When you finish melting kraft caramels, you will need to temporarily freeze them to use them better in the future.

Frequently Asked Questions

Why Are My Brownies Not Chewy?

The reasons why your brownies are not chewy may lie back to many reasons regarding the factors we list above, such as there is not enough fat, egg, cornstarch in your brownies, or there is too much white sugar, flour, leavener, etc.

Your baking technique can also be a problem leading to non-chewy brownies as well. The best way to deal with fudgy or cakey brownies is to look back at the recipe again and alter the ingredient ratios that are not qualified for chewy fudge brownies.

Is It Better To Use Butter Or Oil For Brownies?

The combination between oil and butter will be the best at creating chewy brownies. If you find that combo turns out to be too plain, try to add some golden syrup or change from vegetable oil to canola oil, etc., to produce more delicious flavors. And that’s how to make brownies softer too.

Is It OK To Eat Undercooked Brownies?

Underbaked brownies are good to eat since some undercooked brownies allow them to achieve a chewy texture rather than fudgy and cakey. But beware of seeing if you have any odd signs of food poisoning. If you feel the brownies are no longer good, then don’t risk eating them.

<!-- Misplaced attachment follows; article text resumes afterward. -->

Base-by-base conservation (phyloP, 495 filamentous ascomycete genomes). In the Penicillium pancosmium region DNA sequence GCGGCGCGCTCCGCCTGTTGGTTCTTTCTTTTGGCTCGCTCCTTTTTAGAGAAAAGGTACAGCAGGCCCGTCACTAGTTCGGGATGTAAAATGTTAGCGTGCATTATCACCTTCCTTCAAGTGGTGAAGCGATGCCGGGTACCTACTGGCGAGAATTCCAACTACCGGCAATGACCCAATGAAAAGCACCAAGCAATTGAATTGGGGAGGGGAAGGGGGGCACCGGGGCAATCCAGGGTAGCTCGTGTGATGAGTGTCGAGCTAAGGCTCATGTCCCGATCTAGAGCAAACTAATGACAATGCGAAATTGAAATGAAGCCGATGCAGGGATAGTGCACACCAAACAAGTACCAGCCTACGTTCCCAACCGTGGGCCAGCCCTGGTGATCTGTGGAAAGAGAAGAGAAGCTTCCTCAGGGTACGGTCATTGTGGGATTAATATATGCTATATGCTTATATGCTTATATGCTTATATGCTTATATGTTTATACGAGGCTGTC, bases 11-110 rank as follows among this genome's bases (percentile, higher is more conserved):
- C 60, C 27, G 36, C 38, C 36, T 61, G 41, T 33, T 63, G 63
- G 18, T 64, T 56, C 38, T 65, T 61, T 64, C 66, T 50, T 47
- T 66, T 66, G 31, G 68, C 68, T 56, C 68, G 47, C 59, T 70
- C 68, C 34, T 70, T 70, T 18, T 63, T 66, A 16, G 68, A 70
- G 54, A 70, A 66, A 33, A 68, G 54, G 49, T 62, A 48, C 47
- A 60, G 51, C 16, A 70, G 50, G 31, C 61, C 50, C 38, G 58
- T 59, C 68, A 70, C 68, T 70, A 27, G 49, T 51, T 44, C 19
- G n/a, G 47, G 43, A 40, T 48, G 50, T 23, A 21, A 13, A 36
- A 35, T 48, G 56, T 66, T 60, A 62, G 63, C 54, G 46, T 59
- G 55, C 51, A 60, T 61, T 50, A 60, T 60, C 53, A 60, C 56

And that’s how we show you what makes brownies chewy. Many factors are contributing to chewy brownies, from ingredients to baking techniques. Hopefully, after this article, you can achieve your in-dream chewy brownies. See you soon in our next article!

Kevin Richard

Hi all! I’m Kevin. I spend plenty of time in the kitchen every day because I love cooking healthy and delicious foods for my family and friends. Cooking gives me a chance to be creative and fun. It’s also one of the most meaningful ways to express my love and take care of my little family.